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Couple’s ‘lavish lifestyle’ funded by brazen Bunnings scam

Andrew Alasdair Ryan, 47, and his now ex-wife Tania Leonard, 41, used proceeds from a Bunnings scam to fund their lifestyles.

Andrew Alasdair Ryan, 47, and his now ex-wife Tania Leonard, 41, used proceeds from a Bunnings scam to fund their lifestyles.

A husband and wife who defrauded Bunnings out of more than $270,000 used the cash to fund a “lavish lifestyle” that included living on an acreage “mansion” in Tamborine with horses for their two daughters.

Andrew Alasdair Ryan, 47, and his now ex-wife Tania Leonard, 41, pleaded guilty in the Brisbane District Court on Wednesday over the operation in which they would steal items from Bunnings and either return them for cash refunds or sell the tainted property.

The pair also swindled two friends out of $25,000 and used the money to buy a show horse called Daisy Lane Huntsman for $50,000.

Tania Leonard leaves Brisbane Supreme Court after receiving a two-year suspended sentence for fraud and stealing convictions. Picture: Tara Croser.

Tania Leonard leaves Brisbane Supreme Court after receiving a two-year suspended sentence for fraud and stealing convictions. Picture: Tara Croser.

Both Ryan and Leonard were convicted of fraud, stealing and possessing a horse purchased with proceeds of crime, while Ryan was further convicted of dishonestly gaining property for himself and others worth more than $100,000.

The court heard Ryan was the mastermind behind the “sophisticated” fraudulent activity against Bunnings between January 2016 and December 2018.

His wife became aware of the scheme in 2018 and began helping him by picking him up from Bunnings in a car with fake number plates and making false returns.

Crown prosecutor Shauna Farrelly said Ryan’s modus operandi was purchasing goods from Bunnings and using that receipt to steal identical items from dozens of stores. He would also steal items when store attendants were distracted.

The acreage mansion in Mount Tamborine where Andrew Alasdair Ryan and Tania Leonard, lived. Picture: Supplied

The acreage mansion in Mount Tamborine where Andrew Alasdair Ryan and Tania Leonard, lived. Picture: Supplied

Some of the stolen goods were returned to Bunnings for cash refunds, while most were sold to friends or on Gumtree by Ryan or his associates, which included a 15-year-old boy.

“For the most part, the offending was all committed physically by Ryan and Ms Leonard is liable in the way that she aided Mr Ryan,” Ms Farrelly said.

“The offending was prolific enough to be the source of income for the family.

“The money was spent on a lavish lifestyle; the family had a holiday to America within the period of offending, they had purchases for clothing, they lived on a rented sprawling mansion on acreage with horses and horseriding activities.”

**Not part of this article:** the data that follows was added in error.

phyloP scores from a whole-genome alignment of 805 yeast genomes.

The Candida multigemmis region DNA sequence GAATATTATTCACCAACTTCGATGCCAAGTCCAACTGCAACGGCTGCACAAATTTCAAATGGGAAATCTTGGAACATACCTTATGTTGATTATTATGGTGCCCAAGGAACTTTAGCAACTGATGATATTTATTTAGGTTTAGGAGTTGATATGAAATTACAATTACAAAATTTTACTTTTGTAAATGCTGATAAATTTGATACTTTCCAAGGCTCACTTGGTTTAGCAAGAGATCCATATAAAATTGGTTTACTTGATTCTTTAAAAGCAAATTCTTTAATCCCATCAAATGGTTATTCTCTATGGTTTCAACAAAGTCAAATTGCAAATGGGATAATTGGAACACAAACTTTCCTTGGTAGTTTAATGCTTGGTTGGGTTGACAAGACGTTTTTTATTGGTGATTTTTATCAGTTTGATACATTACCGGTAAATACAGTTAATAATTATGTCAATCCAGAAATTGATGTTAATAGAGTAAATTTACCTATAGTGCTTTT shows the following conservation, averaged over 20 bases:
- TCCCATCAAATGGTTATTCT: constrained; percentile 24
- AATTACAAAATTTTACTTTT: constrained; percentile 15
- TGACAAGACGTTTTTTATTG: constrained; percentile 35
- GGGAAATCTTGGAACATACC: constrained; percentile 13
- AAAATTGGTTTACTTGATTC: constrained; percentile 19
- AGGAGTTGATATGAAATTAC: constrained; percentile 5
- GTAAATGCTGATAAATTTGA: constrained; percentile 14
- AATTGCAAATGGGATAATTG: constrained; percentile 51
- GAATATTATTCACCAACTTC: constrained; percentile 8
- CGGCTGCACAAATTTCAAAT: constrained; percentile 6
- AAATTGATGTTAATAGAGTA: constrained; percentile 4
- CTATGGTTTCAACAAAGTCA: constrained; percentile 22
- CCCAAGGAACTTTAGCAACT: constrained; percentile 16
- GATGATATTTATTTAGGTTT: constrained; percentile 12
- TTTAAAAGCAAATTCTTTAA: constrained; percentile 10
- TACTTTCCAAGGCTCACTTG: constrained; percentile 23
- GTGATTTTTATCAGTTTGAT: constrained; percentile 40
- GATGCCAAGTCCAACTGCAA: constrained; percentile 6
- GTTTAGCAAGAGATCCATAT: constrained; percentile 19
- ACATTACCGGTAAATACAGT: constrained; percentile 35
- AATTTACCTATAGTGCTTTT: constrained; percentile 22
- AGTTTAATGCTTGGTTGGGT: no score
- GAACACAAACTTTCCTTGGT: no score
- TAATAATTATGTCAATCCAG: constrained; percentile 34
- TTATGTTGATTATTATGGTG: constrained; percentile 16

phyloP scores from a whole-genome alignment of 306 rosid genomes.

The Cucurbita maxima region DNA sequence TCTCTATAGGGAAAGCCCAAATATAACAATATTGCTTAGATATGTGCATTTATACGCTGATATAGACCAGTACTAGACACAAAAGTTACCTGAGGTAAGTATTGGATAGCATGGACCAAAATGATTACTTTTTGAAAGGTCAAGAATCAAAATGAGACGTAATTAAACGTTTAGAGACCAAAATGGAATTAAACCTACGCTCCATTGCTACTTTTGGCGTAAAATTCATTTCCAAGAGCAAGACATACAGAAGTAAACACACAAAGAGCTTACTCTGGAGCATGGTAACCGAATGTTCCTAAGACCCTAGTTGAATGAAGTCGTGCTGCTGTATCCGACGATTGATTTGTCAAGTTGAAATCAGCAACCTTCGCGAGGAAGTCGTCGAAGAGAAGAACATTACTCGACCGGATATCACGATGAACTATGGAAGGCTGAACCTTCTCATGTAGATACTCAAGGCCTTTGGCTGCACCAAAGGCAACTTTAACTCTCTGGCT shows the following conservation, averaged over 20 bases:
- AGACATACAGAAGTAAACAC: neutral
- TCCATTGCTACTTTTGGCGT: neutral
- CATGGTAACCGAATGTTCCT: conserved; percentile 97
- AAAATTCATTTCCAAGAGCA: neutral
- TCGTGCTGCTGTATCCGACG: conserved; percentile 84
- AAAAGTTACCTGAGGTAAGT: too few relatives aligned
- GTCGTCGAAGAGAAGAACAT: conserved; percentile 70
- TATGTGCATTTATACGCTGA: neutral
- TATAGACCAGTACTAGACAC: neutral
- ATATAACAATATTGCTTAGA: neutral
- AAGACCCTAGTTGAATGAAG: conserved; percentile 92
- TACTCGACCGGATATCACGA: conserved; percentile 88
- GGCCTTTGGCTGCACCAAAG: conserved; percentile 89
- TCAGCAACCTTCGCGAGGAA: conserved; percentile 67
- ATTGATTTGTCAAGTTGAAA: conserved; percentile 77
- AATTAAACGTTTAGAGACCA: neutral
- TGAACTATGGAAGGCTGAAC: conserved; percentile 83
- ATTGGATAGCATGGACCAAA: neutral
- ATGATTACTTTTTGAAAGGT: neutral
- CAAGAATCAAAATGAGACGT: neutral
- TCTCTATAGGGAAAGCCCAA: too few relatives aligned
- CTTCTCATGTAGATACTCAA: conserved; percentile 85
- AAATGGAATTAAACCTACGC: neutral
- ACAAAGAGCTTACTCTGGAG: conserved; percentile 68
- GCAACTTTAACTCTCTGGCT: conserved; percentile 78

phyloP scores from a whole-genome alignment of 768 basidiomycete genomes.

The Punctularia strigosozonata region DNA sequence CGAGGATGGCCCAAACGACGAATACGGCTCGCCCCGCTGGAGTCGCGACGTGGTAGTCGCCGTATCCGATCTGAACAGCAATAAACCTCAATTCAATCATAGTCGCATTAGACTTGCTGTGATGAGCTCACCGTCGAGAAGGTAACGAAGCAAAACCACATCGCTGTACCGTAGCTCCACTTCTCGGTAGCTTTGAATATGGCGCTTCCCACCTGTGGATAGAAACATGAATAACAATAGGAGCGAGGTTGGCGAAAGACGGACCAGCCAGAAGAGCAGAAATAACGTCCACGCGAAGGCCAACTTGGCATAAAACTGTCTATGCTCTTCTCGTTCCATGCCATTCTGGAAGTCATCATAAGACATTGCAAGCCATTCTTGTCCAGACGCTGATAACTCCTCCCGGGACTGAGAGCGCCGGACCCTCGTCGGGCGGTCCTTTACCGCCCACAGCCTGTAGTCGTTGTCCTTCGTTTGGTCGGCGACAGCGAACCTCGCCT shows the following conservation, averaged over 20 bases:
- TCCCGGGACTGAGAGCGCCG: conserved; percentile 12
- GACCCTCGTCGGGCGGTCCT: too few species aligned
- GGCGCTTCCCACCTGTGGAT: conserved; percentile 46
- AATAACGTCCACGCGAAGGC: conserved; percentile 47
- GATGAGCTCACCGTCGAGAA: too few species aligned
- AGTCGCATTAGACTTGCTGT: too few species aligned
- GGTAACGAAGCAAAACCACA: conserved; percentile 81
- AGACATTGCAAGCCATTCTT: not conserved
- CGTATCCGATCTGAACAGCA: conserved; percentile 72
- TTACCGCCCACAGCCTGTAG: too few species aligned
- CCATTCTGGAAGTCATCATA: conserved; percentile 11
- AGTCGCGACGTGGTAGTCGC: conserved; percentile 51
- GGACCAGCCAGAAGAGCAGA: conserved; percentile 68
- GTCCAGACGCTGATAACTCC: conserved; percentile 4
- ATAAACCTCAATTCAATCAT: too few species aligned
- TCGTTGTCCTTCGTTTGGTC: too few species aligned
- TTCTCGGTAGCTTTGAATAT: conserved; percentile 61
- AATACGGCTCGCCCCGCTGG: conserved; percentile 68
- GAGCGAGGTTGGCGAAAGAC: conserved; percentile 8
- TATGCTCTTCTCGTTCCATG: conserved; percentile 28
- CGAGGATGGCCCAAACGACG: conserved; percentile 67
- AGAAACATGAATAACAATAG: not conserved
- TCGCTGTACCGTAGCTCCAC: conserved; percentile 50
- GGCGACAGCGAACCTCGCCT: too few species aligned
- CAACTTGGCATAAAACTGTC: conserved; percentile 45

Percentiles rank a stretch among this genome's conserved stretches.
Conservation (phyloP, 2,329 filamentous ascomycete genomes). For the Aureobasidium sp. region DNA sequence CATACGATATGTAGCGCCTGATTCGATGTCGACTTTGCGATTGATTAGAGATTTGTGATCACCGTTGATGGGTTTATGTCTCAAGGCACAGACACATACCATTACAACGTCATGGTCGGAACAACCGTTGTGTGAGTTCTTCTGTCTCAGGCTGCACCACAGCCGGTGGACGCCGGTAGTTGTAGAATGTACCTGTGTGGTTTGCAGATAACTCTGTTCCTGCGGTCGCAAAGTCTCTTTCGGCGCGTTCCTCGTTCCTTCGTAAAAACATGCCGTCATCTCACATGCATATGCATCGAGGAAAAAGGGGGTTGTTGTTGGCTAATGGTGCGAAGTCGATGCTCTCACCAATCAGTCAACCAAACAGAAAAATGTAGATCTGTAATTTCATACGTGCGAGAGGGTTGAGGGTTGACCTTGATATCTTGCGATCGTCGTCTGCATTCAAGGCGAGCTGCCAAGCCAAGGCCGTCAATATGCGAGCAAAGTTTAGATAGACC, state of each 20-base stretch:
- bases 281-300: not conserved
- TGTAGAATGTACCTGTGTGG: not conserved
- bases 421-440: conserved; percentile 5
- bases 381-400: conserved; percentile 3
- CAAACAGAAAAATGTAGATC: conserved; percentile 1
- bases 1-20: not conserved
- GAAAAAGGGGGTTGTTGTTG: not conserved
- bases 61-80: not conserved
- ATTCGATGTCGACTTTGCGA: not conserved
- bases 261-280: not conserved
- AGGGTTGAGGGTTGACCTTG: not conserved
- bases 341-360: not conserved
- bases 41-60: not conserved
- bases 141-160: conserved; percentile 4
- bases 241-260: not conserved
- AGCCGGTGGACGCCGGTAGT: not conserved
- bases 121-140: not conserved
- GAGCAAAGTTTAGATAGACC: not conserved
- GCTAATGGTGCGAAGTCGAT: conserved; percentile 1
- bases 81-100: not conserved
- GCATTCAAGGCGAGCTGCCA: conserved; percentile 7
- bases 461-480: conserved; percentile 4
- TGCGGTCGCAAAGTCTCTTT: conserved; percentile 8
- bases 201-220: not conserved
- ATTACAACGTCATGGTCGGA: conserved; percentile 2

The cost of the fraud against Bunnings was at least $270,000, which includes $215,000 worth of goods sold on sites like Gumtree, $25,000 worth of false returns and $20,000 worth of products seized from their family home.

Judge Vicki Loury QC said the “overall quantum” of Ryan’s offending was likely more than $500,000 and that Leonard was “wilfully blind” to her husband’s activities until 2018 most likely because she was enjoying the spoils of them.

The scheme unravelled in November 2018 when police executed a search warrant at the “family ranch” on Waldron Road, discovering 137 items suspected of being from Bunnings including BBQs, power tools and water heaters.

The show horse Daisy Lane Huntsman, which was purchased for $50,000 using money swindled from two friends. Picture: Supplied

The show horse Daisy Lane Huntsman, which was purchased for $50,000 using money swindled from two friends. Picture: Supplied

Defence Barrister Sarah Thompson said Ryan came from a “privileged” background and had several successful businesses up until about 2010 when he began experiencing “severe financial distress”.

His income couldn’t sustain his family’s lifestyle or mortgage repayments and he began to engage in fraudulent activity about the same time as the bank foreclosed on his family home in 2012.

In 2019, Ryan was sentenced to jail for using his stepfather’s name to apply for a $210,000 loan and forging a letter to get a loan to buy a luxury car.

“Up until 2011 he lived an otherwise blameless life,” Ms Thompson said.

Leonard’s defence barrister Bernard Riley argued her co-offending was “due to the nature of the relationship that existed between them and her own somewhat idyllic version of marriage”.

He said Leonard had taken positive steps to rehabilitation – including setting up a small business that sells baked goods online – and argued she served her sentence in the community.

Judge Loury said Ryan’s offending was “motivated from greed” and took into account his previous convictions.

“Not only have you defrauded Bunnings but you have defrauded your friends,” she said.

“Your motivation was to fund the lifestyle that you and your wife enjoyed.”

Ryan was sentenced to five years and seven months in jail and was eligible for parole from Wednesday.

Leonard was given a suspended sentenced to two years’ jail and ordered to perform 150 hours of unpaid community service.

Originally published as Couple’s ‘lavish lifestyle’ funded by brazen $270k Bunnings scam




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